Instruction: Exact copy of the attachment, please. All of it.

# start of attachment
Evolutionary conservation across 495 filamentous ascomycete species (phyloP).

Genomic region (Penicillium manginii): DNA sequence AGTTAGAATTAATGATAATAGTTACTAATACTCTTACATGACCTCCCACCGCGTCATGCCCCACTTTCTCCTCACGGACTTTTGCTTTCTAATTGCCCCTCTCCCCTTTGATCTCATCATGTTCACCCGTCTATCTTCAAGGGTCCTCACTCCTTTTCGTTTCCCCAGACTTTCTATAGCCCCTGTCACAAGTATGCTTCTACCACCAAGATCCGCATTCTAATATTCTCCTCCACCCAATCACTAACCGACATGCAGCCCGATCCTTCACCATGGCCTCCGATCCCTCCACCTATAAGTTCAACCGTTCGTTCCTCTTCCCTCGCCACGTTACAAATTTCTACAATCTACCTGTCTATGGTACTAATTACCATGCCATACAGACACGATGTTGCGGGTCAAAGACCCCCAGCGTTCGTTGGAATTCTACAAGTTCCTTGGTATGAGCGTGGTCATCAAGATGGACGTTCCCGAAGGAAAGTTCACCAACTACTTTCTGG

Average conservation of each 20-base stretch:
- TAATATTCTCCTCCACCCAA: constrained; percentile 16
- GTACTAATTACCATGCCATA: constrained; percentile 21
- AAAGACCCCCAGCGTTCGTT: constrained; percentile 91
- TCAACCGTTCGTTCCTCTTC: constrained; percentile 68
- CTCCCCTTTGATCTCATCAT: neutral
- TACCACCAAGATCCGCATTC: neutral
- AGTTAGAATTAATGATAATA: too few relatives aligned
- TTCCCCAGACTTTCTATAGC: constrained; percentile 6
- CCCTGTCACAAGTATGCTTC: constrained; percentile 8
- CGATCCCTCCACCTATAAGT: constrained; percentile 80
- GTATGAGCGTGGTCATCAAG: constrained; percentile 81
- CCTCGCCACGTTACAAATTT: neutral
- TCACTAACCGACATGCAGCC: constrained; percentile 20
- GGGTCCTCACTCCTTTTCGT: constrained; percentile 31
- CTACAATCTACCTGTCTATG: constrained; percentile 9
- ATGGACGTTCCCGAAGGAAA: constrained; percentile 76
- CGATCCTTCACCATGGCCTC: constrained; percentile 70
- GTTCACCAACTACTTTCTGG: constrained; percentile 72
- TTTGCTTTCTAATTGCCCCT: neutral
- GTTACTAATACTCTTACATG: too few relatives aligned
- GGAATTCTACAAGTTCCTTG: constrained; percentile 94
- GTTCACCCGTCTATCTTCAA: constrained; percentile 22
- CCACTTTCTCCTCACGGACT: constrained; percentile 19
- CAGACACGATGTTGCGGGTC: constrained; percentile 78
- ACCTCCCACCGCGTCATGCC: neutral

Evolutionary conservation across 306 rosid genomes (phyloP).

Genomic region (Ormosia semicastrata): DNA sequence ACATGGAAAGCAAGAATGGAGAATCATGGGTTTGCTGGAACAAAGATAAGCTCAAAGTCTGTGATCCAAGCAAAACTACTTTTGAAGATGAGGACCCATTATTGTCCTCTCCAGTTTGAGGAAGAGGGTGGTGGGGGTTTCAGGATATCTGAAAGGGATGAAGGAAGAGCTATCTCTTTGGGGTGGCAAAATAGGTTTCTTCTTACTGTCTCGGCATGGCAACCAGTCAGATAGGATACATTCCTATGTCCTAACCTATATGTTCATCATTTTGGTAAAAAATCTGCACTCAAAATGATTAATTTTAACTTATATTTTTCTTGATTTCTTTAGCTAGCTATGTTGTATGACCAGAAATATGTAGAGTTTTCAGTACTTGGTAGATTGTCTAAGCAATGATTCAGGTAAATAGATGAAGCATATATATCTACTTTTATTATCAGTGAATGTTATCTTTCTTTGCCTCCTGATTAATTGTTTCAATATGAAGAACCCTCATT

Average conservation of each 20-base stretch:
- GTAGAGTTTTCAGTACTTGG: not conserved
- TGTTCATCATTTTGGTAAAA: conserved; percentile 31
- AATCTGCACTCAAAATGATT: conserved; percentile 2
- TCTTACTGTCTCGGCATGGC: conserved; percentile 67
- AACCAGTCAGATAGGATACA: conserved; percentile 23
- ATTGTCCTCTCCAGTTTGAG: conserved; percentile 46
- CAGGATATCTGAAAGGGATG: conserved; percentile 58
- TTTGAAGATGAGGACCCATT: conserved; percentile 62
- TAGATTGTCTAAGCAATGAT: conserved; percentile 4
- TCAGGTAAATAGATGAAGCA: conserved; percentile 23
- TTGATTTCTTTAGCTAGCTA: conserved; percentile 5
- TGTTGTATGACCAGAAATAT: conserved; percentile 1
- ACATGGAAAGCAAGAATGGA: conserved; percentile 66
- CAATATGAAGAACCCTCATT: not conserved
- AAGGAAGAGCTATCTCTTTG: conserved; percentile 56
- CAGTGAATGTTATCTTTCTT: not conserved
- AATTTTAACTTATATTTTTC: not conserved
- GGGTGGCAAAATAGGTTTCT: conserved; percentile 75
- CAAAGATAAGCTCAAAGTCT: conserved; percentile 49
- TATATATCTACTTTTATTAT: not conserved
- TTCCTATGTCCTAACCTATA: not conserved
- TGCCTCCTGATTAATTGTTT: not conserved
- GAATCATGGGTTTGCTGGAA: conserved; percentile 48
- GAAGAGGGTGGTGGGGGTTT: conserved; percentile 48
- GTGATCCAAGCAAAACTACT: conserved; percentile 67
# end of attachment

Evolutionary conservation across 495 filamentous ascomycete species (phyloP).

Genomic region (Penicillium manginii): DNA sequence AGTTAGAATTAATGATAATAGTTACTAATACTCTTACATGACCTCCCACCGCGTCATGCCCCACTTTCTCCTCACGGACTTTTGCTTTCTAATTGCCCCTCTCCCCTTTGATCTCATCATGTTCACCCGTCTATCTTCAAGGGTCCTCACTCCTTTTCGTTTCCCCAGACTTTCTATAGCCCCTGTCACAAGTATGCTTCTACCACCAAGATCCGCATTCTAATATTCTCCTCCACCCAATCACTAACCGACATGCAGCCCGATCCTTCACCATGGCCTCCGATCCCTCCACCTATAAGTTCAACCGTTCGTTCCTCTTCCCTCGCCACGTTACAAATTTCTACAATCTACCTGTCTATGGTACTAATTACCATGCCATACAGACACGATGTTGCGGGTCAAAGACCCCCAGCGTTCGTTGGAATTCTACAAGTTCCTTGGTATGAGCGTGGTCATCAAGATGGACGTTCCCGAAGGAAAGTTCACCAACTACTTTCTGG

Average conservation of each 20-base stretch:
- TAATATTCTCCTCCACCCAA: constrained; percentile 16
- GTACTAATTACCATGCCATA: constrained; percentile 21
- AAAGACCCCCAGCGTTCGTT: constrained; percentile 91
- TCAACCGTTCGTTCCTCTTC: constrained; percentile 68
- CTCCCCTTTGATCTCATCAT: neutral
- TACCACCAAGATCCGCATTC: neutral
- AGTTAGAATTAATGATAATA: too few relatives aligned
- TTCCCCAGACTTTCTATAGC: constrained; percentile 6
- CCCTGTCACAAGTATGCTTC: constrained; percentile 8
- CGATCCCTCCACCTATAAGT: constrained; percentile 80
- GTATGAGCGTGGTCATCAAG: constrained; percentile 81
- CCTCGCCACGTTACAAATTT: neutral
- TCACTAACCGACATGCAGCC: constrained; percentile 20
- GGGTCCTCACTCCTTTTCGT: constrained; percentile 31
- CTACAATCTACCTGTCTATG: constrained; percentile 9
- ATGGACGTTCCCGAAGGAAA: constrained; percentile 76
- CGATCCTTCACCATGGCCTC: constrained; percentile 70
- GTTCACCAACTACTTTCTGG: constrained; percentile 72
- TTTGCTTTCTAATTGCCCCT: neutral
- GTTACTAATACTCTTACATG: too few relatives aligned
- GGAATTCTACAAGTTCCTTG: constrained; percentile 94
- GTTCACCCGTCTATCTTCAA: constrained; percentile 22
- CCACTTTCTCCTCACGGACT: constrained; percentile 19
- CAGACACGATGTTGCGGGTC: constrained; percentile 78
- ACCTCCCACCGCGTCATGCC: neutral

Evolutionary conservation across 306 rosid genomes (phyloP).

Genomic region (Ormosia semicastrata): DNA sequence ACATGGAAAGCAAGAATGGAGAATCATGGGTTTGCTGGAACAAAGATAAGCTCAAAGTCTGTGATCCAAGCAAAACTACTTTTGAAGATGAGGACCCATTATTGTCCTCTCCAGTTTGAGGAAGAGGGTGGTGGGGGTTTCAGGATATCTGAAAGGGATGAAGGAAGAGCTATCTCTTTGGGGTGGCAAAATAGGTTTCTTCTTACTGTCTCGGCATGGCAACCAGTCAGATAGGATACATTCCTATGTCCTAACCTATATGTTCATCATTTTGGTAAAAAATCTGCACTCAAAATGATTAATTTTAACTTATATTTTTCTTGATTTCTTTAGCTAGCTATGTTGTATGACCAGAAATATGTAGAGTTTTCAGTACTTGGTAGATTGTCTAAGCAATGATTCAGGTAAATAGATGAAGCATATATATCTACTTTTATTATCAGTGAATGTTATCTTTCTTTGCCTCCTGATTAATTGTTTCAATATGAAGAACCCTCATT

Average conservation of each 20-base stretch:
- GTAGAGTTTTCAGTACTTGG: not conserved
- TGTTCATCATTTTGGTAAAA: conserved; percentile 31
- AATCTGCACTCAAAATGATT: conserved; percentile 2
- TCTTACTGTCTCGGCATGGC: conserved; percentile 67
- AACCAGTCAGATAGGATACA: conserved; percentile 23
- ATTGTCCTCTCCAGTTTGAG: conserved; percentile 46
- CAGGATATCTGAAAGGGATG: conserved; percentile 58
- TTTGAAGATGAGGACCCATT: conserved; percentile 62
- TAGATTGTCTAAGCAATGAT: conserved; percentile 4
- TCAGGTAAATAGATGAAGCA: conserved; percentile 23
- TTGATTTCTTTAGCTAGCTA: conserved; percentile 5
- TGTTGTATGACCAGAAATAT: conserved; percentile 1
- ACATGGAAAGCAAGAATGGA: conserved; percentile 66
- CAATATGAAGAACCCTCATT: not conserved
- AAGGAAGAGCTATCTCTTTG: conserved; percentile 56
- CAGTGAATGTTATCTTTCTT: not conserved
- AATTTTAACTTATATTTTTC: not conserved
- GGGTGGCAAAATAGGTTTCT: conserved; percentile 75
- CAAAGATAAGCTCAAAGTCT: conserved; percentile 49
- TATATATCTACTTTTATTAT: not conserved
- TTCCTATGTCCTAACCTATA: not conserved
- TGCCTCCTGATTAATTGTTT: not conserved
- GAATCATGGGTTTGCTGGAA: conserved; percentile 48
- GAAGAGGGTGGTGGGGGTTT: conserved; percentile 48
- GTGATCCAAGCAAAACTACT: conserved; percentile 67